Be a Part of the Youth Apprenticeship Movement
South Dakota's high school students have the unique opportunity to do just this by participating in a Youth Apprenticeship program. The program combines high school curriculum and career and technology training with critical on-the-job training performed at a local business. Students can pull in a paycheck through part-time work while earning a national credential in one of many high-demand occupations. South Dakota's business and industry need highly-skilled workers. Registered Apprenticeship works to build a solid workforce pipeline for the future.
Innovative Business and Education Partnership
Combining a relevant education with critical on-the-job experience provides the makings for a successful career. In fact, apprenticeships are the pinnacle of work-based learning opportunities. That’s the formula that drives South Dakota's Youth Apprenticeship program. It truly gives South Dakota’s youth an opportunity to earn while they learn. This forward-focused program works to ensure a well-educated, well-trained workforce for South Dakota’s continued competitiveness in attracting and retaining business and industry.
- Create crucial recruitment pipelines
- Decrease costly turnover
- Influence, mold and shape potential future employees
High school apprentices can:
- Bring in a paycheck while they learn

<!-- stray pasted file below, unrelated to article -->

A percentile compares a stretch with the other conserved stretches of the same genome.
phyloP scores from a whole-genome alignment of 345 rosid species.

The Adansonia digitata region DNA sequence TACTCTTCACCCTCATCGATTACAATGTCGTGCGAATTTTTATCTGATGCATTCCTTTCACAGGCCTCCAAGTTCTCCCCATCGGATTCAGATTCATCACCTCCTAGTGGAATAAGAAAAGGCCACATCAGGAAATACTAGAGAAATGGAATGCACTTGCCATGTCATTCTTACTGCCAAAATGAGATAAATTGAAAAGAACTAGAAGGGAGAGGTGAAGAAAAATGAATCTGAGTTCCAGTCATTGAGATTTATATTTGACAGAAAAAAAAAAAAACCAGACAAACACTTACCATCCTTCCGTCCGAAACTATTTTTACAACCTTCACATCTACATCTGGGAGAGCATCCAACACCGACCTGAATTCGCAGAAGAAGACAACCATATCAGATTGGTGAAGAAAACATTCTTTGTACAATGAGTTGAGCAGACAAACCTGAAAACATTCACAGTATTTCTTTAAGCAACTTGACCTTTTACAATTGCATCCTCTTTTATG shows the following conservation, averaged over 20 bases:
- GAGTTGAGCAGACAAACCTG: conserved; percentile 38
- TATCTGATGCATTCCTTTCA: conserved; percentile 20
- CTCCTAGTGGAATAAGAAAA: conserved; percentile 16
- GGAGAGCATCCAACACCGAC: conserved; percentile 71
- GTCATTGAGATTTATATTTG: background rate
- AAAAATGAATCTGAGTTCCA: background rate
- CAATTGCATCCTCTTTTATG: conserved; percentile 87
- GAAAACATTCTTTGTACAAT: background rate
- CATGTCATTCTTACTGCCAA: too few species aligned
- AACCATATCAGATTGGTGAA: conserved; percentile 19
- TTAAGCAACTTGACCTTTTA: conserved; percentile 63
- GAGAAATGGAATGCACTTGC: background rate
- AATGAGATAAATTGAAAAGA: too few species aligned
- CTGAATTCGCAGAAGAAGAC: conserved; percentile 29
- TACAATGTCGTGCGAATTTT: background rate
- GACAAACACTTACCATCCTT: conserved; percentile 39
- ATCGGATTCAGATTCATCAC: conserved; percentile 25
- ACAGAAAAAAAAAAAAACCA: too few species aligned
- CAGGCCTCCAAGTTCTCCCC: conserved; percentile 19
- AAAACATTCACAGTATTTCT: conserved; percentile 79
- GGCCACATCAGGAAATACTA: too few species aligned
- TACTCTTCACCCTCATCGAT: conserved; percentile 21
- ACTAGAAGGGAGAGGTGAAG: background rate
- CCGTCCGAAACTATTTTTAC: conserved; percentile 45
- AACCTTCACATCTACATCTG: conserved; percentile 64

- Enhance their employability by obtaining critical sought-after work skills
- Strengthen their academic skills and in turn their academic success.
- High school completion is a requirement of the program
- Could earn post-secondary credits to get a jumpstart on furthering education
- Apprenticeships are a great way for students to get on-the-job training as they put their classroom knowledge and skills to work for a business. Some apprenticeships even offer college credit or the opportunity to earn nationally recognized certification.
- Apprenticeships can help improve student engagement. Students must finish high school before they can finish their apprenticeship, so there is an added incentive for kids to stay in school.
- Apprenticeships may be reflected in a school district’s graduate follow-up report. All students in an apprenticeship program can be reported as employed.
- Students not only gain employable skills in an apprenticeship, they can also earn a decent wage to help pay for books, college tuition and clothing, or to start a savings account.
- School districts/career centers/post-secondary institutions can own these programs as intermediaries and do not have to be associated with a union to operate.